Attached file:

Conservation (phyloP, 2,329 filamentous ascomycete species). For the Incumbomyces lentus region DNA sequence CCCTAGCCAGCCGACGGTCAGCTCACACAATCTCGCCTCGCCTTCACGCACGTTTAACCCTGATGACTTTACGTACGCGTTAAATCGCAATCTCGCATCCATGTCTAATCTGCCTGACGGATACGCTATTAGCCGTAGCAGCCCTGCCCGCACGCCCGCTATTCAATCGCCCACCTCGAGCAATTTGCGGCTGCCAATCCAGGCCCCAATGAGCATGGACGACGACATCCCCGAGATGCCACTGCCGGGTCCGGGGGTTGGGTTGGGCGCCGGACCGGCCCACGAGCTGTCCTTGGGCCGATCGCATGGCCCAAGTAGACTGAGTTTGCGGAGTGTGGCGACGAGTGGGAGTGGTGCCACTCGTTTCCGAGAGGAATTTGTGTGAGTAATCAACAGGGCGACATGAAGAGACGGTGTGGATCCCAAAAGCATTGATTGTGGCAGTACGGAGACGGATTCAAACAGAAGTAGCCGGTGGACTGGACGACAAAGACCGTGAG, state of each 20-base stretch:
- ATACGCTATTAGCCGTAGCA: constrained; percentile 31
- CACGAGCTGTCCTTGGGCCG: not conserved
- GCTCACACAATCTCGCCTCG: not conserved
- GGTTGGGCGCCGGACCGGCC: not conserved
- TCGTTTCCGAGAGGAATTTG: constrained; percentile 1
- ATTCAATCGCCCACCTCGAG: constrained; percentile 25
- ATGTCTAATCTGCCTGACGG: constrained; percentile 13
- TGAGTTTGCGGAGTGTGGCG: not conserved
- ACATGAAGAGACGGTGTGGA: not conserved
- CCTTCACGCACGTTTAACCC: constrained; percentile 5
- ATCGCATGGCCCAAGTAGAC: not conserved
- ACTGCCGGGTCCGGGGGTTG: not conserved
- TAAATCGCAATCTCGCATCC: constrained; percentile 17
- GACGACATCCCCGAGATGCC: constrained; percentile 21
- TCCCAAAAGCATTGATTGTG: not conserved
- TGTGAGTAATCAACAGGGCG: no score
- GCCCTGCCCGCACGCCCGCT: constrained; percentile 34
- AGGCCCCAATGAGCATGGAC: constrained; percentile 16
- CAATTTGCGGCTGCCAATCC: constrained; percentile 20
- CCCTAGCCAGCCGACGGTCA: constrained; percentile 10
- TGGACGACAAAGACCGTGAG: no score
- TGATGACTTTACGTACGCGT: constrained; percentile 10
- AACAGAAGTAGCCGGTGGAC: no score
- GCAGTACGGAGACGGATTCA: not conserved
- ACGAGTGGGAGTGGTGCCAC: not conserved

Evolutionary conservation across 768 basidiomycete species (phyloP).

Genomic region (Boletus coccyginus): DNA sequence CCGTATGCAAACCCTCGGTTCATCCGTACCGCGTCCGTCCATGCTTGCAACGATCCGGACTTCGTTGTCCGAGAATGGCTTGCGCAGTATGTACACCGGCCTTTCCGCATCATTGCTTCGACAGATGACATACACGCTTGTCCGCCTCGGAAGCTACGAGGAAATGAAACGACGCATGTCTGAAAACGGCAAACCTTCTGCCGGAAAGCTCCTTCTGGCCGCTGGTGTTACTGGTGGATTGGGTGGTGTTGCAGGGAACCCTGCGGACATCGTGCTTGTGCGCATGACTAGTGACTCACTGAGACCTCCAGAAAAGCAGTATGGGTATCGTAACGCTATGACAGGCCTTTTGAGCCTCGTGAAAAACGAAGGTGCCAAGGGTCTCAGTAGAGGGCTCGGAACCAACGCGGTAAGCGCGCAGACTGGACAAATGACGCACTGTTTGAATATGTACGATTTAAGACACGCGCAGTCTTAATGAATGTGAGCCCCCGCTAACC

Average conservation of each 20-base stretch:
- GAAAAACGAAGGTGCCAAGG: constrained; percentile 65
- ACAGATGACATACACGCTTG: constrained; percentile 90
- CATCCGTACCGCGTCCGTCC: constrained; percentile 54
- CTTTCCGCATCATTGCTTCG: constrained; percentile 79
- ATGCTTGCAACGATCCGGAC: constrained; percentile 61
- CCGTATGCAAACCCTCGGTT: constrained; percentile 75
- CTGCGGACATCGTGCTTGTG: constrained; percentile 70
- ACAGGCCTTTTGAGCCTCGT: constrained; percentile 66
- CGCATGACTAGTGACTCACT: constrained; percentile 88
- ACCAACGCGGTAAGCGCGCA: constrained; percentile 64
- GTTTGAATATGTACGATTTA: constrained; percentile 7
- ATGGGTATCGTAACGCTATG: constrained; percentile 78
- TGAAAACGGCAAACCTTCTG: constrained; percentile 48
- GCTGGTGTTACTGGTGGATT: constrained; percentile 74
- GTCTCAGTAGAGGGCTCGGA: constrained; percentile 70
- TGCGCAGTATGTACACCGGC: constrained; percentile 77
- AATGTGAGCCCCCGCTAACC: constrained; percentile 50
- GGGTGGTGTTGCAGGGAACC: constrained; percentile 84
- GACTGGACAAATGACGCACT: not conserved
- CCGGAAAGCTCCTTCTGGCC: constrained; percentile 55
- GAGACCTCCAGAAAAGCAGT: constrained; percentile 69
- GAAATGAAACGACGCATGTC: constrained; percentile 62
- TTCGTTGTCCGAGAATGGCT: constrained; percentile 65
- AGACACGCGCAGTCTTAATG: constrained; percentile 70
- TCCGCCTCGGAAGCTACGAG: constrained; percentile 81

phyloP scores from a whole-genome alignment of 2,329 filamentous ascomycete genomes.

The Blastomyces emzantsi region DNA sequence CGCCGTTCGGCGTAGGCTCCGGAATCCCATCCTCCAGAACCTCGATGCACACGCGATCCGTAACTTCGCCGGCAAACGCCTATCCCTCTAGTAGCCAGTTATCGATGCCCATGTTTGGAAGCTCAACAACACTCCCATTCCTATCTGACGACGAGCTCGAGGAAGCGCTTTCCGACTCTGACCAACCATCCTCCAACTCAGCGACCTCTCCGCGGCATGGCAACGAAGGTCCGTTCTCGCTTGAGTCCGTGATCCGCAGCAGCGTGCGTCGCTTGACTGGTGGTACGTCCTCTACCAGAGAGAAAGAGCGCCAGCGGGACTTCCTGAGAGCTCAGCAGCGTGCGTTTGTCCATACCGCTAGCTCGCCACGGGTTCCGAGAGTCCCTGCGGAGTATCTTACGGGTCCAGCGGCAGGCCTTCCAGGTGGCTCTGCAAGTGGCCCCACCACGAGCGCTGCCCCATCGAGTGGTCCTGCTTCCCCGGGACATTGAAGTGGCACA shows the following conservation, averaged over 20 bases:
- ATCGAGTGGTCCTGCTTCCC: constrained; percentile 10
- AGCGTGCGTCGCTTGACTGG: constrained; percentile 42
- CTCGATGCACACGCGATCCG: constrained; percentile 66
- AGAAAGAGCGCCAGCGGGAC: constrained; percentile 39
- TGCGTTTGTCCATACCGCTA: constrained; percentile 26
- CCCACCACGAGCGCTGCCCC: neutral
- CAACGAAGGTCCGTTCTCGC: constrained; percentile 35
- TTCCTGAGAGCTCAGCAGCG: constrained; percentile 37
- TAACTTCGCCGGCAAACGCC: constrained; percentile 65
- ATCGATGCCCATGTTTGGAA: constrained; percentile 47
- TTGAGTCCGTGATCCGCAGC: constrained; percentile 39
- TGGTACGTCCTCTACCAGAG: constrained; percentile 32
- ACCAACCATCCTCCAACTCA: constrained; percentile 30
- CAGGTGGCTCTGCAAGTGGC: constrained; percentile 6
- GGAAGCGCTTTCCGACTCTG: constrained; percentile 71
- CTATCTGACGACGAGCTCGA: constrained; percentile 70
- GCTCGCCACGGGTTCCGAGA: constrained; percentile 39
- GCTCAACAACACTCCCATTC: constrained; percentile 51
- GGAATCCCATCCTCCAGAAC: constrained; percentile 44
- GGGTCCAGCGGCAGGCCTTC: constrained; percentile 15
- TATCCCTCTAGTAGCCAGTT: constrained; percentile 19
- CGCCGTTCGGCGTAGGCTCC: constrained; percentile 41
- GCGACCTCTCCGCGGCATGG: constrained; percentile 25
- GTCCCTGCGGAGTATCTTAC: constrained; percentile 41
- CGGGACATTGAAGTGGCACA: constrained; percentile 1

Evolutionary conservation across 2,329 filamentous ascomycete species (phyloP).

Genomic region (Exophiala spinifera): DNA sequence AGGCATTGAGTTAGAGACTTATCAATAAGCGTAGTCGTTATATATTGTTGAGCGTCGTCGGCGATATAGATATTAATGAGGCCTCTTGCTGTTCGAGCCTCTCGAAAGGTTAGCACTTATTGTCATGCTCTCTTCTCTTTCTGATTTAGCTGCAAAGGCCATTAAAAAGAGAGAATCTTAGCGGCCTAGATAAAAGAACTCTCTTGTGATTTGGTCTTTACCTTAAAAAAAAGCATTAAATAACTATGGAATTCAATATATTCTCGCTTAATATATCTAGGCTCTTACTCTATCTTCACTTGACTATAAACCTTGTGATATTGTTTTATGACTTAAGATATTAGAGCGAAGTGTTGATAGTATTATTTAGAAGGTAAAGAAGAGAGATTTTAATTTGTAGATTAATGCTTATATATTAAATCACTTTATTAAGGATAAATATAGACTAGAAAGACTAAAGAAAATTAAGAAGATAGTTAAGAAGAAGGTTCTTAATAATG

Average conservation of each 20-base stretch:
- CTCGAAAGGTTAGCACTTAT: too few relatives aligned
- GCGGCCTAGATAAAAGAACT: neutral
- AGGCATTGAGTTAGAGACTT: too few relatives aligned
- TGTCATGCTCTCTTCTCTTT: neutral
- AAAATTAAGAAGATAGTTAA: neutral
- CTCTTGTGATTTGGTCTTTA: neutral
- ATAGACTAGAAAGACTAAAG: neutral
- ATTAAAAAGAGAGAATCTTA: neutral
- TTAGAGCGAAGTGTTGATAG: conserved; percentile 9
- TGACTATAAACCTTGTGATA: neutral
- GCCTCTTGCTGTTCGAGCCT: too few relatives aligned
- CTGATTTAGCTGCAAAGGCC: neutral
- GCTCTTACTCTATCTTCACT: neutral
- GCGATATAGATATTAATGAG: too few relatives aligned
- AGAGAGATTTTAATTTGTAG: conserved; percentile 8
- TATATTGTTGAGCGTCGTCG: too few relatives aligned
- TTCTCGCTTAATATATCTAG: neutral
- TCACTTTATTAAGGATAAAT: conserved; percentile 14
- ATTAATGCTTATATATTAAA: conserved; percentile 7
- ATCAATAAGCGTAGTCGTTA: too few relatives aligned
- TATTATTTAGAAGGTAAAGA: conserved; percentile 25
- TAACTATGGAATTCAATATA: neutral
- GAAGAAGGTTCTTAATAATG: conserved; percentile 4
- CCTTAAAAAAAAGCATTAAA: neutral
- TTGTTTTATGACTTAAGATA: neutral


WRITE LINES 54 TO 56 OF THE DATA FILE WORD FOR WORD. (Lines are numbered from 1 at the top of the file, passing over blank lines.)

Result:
- TCCGCCTCGGAAGCTACGAG: constrained; percentile 81

phyloP scores from a whole-genome alignment of 2,329 filamentous ascomycete genomes.

The Blastomyces emzantsi region DNA sequence CGCCGTTCGGCGTAGGCTCCGGAATCCCATCCTCCAGAACCTCGATGCACACGCGATCCGTAACTTCGCCGGCAAACGCCTATCCCTCTAGTAGCCAGTTATCGATGCCCATGTTTGGAAGCTCAACAACACTCCCATTCCTATCTGACGACGAGCTCGAGGAAGCGCTTTCCGACTCTGACCAACCATCCTCCAACTCAGCGACCTCTCCGCGGCATGGCAACGAAGGTCCGTTCTCGCTTGAGTCCGTGATCCGCAGCAGCGTGCGTCGCTTGACTGGTGGTACGTCCTCTACCAGAGAGAAAGAGCGCCAGCGGGACTTCCTGAGAGCTCAGCAGCGTGCGTTTGTCCATACCGCTAGCTCGCCACGGGTTCCGAGAGTCCCTGCGGAGTATCTTACGGGTCCAGCGGCAGGCCTTCCAGGTGGCTCTGCAAGTGGCCCCACCACGAGCGCTGCCCCATCGAGTGGTCCTGCTTCCCCGGGACATTGAAGTGGCACA shows the following conservation, averaged over 20 bases: